|Gene Hackman in Night Moves|
Harry finds her in the Florida Keys. She’s staying with her stepfather Tom, but Delly doesn’t want to go back. She thinks her mother is only interested in her trust fund, which Arlene will inherit if anything happens to Delly. Harry stays overnight, and tries to convince Delly to return. Meanwhile, he forms a bond & shares an attraction with Paula, a woman who works for Tom. While on a boat ride with Harry & Paula, Delly goes swimming & finds the wreckage of a small plane, with the pilot’s body inside. Paula marks the spot with a buoy & the trio returns to shore. A visibly upset Delly asks Harry to take her home. He brings her back to Los Angeles, but a short time later, he hears Delly has been killed in an accident while filming a stunt on a movie set. That’s the springboard for what will become the movie’s final third. Harry, who’s been trying to salvage his relationship with Ellen, is drawn back into the case. Lies are uncovered, secrets are revealed, and in classic film noir style, things do not end well for everyone.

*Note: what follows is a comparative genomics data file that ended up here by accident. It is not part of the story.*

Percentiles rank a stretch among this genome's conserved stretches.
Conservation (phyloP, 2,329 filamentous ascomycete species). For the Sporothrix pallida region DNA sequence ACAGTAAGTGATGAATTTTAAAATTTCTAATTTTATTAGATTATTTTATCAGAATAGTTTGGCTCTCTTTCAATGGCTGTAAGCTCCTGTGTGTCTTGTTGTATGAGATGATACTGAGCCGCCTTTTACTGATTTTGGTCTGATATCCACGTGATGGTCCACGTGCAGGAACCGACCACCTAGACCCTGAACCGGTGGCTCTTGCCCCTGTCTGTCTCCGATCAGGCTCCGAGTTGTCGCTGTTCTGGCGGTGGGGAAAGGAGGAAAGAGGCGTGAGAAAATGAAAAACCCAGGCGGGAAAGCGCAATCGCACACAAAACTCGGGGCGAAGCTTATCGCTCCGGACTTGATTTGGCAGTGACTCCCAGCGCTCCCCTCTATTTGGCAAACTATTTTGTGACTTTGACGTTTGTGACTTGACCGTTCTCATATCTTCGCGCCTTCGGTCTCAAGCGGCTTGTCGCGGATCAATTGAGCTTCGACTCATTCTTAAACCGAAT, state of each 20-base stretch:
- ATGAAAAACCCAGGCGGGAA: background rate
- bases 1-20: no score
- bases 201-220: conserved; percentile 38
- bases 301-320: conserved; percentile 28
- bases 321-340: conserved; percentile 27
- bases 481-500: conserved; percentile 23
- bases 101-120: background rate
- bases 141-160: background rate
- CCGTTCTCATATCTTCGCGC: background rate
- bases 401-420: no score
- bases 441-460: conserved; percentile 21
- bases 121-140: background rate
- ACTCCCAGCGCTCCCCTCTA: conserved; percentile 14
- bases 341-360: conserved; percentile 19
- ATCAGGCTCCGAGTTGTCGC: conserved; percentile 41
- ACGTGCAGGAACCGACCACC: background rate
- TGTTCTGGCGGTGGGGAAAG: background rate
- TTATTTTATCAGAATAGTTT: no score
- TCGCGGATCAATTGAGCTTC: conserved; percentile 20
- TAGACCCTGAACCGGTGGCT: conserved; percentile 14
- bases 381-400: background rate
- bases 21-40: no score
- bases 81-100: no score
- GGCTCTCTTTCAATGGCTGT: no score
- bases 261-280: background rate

Night Moves is a dark, almost bleak movie, with characters like Harry & Paula stuck in places they don’t want to be, but powerless to change. In many ways, Harry is the opposite of the typical film noir hero, as he isn’t the tough guy who punches his way through things & people to solve the mystery. He hasn’t figured out the truth of the case, or his own truth. Hackman is superb in the role, subtly conveying Harry’s anguish under the surface. There’s a fine supporting cast of familiar faces, including Harris Yulin, John Crawford, Edward Binns, a young James Woods as Quentin, and the amazing Jennifer Warren, who is excellent as Paula. Arthur Penn’s solid direction, Alan Sharp’s well-honed script & cinematographer Bruce Surtees moody color palette all contribute to the movies’s success. The film is the second of three collaborations between director Penn & star Hackman, the other two being 1967’s Bonnie & Clyde and 1985’s Target. Night Moves is not a typical thriller, but it is a rewarding viewing experience, and it couldn’t have been made in a more appropriate decade than the 1970s. It’s truly worth watching. The film is available on DVD. Here’s a link to the film’s (somewhat misleading) trailer: https://www.youtube.com/watch?v=mdlLWziBggM.a .